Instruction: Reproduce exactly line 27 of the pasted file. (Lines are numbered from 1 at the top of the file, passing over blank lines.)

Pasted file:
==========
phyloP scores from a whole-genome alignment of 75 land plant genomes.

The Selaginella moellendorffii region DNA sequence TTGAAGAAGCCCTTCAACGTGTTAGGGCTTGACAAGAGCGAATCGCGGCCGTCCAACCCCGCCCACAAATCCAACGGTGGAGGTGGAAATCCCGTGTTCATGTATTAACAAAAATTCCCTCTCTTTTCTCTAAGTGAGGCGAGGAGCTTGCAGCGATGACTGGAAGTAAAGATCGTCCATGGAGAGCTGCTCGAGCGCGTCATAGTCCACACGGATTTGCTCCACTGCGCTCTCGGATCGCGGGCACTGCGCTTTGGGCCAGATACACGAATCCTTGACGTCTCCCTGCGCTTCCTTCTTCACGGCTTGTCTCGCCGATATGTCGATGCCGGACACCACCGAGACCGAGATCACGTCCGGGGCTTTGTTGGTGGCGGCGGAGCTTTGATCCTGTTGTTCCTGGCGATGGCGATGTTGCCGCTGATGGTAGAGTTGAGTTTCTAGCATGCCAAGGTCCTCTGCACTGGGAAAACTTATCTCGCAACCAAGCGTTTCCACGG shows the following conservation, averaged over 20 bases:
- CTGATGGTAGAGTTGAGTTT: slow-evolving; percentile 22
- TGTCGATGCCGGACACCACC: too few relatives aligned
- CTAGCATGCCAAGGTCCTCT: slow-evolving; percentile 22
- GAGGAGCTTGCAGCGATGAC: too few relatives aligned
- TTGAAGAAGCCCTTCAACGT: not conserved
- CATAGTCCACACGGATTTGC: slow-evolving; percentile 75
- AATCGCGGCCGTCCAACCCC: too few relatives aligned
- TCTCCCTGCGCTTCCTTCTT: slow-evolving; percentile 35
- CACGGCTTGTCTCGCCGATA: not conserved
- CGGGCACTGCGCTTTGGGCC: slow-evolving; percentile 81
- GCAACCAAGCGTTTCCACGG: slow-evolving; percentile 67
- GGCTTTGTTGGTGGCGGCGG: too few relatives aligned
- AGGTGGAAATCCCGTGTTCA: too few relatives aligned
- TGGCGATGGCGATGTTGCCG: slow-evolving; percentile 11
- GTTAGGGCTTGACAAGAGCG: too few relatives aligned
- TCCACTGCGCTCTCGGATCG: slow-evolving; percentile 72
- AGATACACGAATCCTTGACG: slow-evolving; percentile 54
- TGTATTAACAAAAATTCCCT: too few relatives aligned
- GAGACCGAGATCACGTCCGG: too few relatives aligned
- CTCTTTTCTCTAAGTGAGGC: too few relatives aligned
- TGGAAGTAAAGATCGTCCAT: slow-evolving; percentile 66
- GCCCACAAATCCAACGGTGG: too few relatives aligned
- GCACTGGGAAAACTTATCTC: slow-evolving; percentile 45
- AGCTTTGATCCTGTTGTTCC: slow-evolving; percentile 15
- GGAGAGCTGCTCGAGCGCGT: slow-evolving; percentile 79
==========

- GGAGAGCTGCTCGAGCGCGT: slow-evolving; percentile 79